Mar 08,2023 – JORDAN TIMES /
International Atomic Energy Agency (IAEA) chief Rafael Grossi’s visit to Tehran could be a game changer. Instead of securing US and Iranian compliance with the 2015 Joint Comprehensive Plan of Action (JCPOA) limiting Iran’s nuclear programme in exchange for lifting sanctions, Grossi and the Iranians have reverted to the 2016 safeguards agreement connected to the Non-Proliferation Treaty (NPT) which Iran signed in 1968 and ratified in 1970. While Iran has not signed or ratified the Additional Protocol to the NPT, Tehran has implemented its provisions by allowing the IAEA intrusive access to nuclear sites.
Grossi arrived in Tehran last Friday for a two-day visit to “relaunch the dialogue” on Iran’s nuclear work and to “reset the relationship at the highest level” by holding discussions with President Ebrahim Raisi. Iran sought to relaunch relations to avoid censure at this week’s quarterly meeting of the agency’s board of governors. Grossi was compelled to act when traces of uranium enriched to 83.7 per cent, approaching the 90 per cent level for making bombs, were found at Iran’s underground Fordo facility, 100 kilometres south of Tehran.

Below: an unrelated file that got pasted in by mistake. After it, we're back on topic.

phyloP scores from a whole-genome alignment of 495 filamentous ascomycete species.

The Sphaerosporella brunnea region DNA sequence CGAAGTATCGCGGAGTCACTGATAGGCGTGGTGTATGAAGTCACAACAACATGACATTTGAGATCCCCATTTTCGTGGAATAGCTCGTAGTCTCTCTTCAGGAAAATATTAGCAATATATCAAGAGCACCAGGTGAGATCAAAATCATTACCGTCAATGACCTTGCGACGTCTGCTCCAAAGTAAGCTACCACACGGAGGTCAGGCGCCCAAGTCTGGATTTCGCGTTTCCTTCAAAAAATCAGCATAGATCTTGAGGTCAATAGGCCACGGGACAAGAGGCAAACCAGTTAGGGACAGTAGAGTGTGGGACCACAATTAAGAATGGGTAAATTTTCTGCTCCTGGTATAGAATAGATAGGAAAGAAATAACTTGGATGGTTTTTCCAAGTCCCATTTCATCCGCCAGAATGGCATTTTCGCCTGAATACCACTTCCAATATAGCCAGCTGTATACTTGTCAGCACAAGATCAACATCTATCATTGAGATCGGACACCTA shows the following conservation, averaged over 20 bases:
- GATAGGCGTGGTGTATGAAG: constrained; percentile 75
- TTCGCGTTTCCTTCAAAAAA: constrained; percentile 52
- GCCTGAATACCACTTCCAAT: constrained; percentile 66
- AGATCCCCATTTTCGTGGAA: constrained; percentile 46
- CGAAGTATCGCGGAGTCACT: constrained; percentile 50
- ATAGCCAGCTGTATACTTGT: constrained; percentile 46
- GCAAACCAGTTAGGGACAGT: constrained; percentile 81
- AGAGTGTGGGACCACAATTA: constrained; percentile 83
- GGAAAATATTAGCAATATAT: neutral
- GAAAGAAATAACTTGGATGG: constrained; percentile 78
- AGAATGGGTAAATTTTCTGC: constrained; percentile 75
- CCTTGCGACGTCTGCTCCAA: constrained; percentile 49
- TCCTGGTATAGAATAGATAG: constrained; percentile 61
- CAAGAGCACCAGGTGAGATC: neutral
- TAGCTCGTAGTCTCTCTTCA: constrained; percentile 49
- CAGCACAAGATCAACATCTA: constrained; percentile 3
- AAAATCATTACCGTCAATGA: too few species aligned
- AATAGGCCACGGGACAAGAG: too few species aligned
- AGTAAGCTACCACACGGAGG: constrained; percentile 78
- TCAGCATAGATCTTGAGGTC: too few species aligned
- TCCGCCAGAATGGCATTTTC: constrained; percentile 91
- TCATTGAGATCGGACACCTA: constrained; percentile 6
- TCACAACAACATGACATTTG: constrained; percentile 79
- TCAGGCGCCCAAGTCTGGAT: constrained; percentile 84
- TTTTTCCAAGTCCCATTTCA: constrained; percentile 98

The Iranians explained the presence of these particles by saying they were created in a spin-off of high-resolution centrifuges in the process of purifying to 60 per cent. The government said “unintended fluctuations… may have occurred” during the purification process. On this issue, Grossi stated, “There has not been production or accumulation,” indicating that Tehran’s explanation had satisfied him — for now. “This is important, so people are not misled.” In other words, so the issue does not become a political football for propagandists.